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Home / Business / McDonald's CEO fired: Steve Easterbrook out of consensus relationship with an employee, the company says

McDonald's CEO fired: Steve Easterbrook out of consensus relationship with an employee, the company says



The board voted Friday to remove Easterbrook after a review, concluding that it violated the company's policy on management relationships with direct or indirect reports, the company said. Easterbrook has been replaced by Chris Kempczinski, former president of McDonald's USA.

Easterbrook called his recent relationship with an employee "a mistake" in an email to McDonald's employees.

"Given the company's values, I agree with the board that it is time for me to move forward," he wrote.

Desiree Moore, a Chicago-based attorney who served as spokeswoman for Easterbrook, said in a statement that he is "deeply grateful for his time at McDonald's."

"He acknowledges his error in the verdict and supports the company's decision, "Moore said, adding that Easterbrook will not comment further.

Details of Easterbrook's farewell package will be released by Tuesday in a federal filing, the company said.

McDonald's has not shared further details about the relationship that led to the shooting. Easterbrook, a former head of the company's operations in the United Kingdom, is divorced, according to the Sunday Times.

He joins a growing list of chief executives being forced out over relationships with employees, as several companies implement rules against dating subordinates in the # MeToo era

"We see significantly more interest" in these guidelines, Jonathan Segal, a Philadelphia employment lawyer, told The Washington Post last year after Intel's chief executive resigned to violate the company's rules of consensus. [1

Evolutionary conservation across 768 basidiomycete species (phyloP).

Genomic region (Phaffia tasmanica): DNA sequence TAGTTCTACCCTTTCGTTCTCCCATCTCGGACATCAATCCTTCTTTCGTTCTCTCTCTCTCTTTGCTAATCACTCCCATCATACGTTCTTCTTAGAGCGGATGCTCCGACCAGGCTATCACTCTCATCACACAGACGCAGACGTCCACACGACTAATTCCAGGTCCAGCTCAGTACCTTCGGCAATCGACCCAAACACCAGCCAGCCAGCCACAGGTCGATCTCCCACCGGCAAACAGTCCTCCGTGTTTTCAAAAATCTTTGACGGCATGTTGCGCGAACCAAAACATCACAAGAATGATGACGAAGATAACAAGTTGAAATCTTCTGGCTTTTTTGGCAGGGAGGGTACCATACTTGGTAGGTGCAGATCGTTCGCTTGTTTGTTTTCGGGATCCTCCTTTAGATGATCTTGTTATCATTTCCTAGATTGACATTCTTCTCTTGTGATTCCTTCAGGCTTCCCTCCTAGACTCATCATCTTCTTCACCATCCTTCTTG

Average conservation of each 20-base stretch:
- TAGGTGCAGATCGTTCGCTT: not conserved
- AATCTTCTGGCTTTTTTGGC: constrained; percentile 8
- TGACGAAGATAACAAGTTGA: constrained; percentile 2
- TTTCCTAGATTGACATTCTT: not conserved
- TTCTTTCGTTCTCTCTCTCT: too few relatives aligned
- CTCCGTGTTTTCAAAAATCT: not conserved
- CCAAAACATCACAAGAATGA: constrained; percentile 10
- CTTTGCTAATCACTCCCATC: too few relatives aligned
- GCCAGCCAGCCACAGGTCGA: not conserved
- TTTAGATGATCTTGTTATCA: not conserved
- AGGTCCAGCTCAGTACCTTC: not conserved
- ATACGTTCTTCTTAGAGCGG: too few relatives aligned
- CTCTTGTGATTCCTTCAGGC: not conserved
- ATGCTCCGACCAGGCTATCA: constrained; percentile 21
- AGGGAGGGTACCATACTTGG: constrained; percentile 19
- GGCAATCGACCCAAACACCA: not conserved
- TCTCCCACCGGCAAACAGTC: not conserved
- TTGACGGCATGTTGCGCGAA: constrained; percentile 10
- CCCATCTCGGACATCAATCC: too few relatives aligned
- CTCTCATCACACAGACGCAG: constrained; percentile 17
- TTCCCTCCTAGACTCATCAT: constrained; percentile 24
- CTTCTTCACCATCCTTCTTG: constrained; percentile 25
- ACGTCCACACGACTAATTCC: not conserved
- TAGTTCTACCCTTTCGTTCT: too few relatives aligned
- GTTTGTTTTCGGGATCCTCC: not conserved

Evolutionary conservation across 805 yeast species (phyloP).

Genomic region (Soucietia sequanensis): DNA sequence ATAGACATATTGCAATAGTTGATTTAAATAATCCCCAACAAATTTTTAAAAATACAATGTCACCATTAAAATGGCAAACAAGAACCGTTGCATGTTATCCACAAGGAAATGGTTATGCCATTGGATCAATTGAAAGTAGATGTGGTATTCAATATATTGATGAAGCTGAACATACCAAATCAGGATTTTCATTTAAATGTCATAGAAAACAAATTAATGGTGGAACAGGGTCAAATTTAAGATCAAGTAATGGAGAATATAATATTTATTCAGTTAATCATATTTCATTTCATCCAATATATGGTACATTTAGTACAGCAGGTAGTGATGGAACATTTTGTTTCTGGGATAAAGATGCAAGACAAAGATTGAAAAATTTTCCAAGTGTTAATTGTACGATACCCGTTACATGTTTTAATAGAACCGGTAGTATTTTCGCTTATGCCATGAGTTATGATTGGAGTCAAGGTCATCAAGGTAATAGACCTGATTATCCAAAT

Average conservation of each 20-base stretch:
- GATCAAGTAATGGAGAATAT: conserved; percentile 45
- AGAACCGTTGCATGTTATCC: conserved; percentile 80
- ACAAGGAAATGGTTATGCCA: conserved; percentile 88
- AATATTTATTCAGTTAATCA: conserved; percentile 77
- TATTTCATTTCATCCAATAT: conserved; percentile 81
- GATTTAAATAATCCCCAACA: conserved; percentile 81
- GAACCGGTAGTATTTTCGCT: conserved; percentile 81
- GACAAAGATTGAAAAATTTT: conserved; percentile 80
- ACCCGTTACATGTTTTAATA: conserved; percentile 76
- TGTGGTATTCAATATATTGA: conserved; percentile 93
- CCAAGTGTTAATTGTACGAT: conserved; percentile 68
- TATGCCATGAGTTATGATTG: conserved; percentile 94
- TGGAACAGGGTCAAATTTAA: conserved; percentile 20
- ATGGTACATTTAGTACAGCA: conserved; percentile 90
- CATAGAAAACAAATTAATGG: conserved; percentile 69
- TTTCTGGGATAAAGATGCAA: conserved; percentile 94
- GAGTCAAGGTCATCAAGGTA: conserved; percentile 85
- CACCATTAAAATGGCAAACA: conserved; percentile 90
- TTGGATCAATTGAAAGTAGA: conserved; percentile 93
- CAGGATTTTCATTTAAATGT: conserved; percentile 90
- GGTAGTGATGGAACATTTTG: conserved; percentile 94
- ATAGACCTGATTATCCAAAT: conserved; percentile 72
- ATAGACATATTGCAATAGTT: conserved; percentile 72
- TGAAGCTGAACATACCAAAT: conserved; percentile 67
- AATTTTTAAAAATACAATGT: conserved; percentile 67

9659002] "I see more companies asking about them," Segal said. "I see more companies add them to the harassment policy. I've seen more companies look at them in their code of conduct."

Easterbrook became CEO in 2015 when McDonald's struggled to retain customers. After the chain announcing a fall in US sales as well as a 33 percent drop in global profits in the first quarter of that year, he pledged a plan to "better meet today's consumer needs, expectations, and the competitive marketplace."

McDonald's shares rose under Easterbrook's leadership, and the company retains its position at the top of US fast food sales, despite the industry's challenges. Last year, Easterbrook – who is also on the board of Walmart – received $ 15.9 million in salary.

Easterbrook pushed McDonald's forward from a tough time, said Jonathan Maze, editor of Restaurant Business, improving sales – still up this year – and restructuring the company, accelerating the decision and cut hundreds of millions in fixed costs, Maze said.

He also embraced technology in the form of in-store kiosks, online delivery of orders, and in March, a $ 300 million acquisition intended to increase the speed of McDonald's transit services.

"He has been quite consequential," said Maze, who considers the Easterbrooks shooting as part of a trend of companies taking breach of relationship policy "much more serious" than they used to.

Kempczinski became the head of McDonald's USA in 2016. Easterbrook told staff that Kempczinski was "an important partner to me for the past four years and … the ideal person to assume the role of CEO." [19659002] McDonald's also praised Kempczinski's contribution. The company will pay Kempczinski a base salary of $ 1.25 million. He could earn up to $ 2.1 million in annual bonuses, according to Sec urities and Exchange Commission archings.

"Chris was instrumental in developing the company's strategic plan, which has enabled global growth and leadership, and oversaw the most comprehensive transformation of American business in McDonald's history," Enrique Hernandez Jr. , chairman of the chain, said in a statement.

In an interview with the Wall Street Journal, Kempczinski said he will continue Easterbrook's investments in technology and looks forward to discussing franchisees' concerns.

"There will be no radical, strategic shift," he told the Journal on Sunday. "The plan works."


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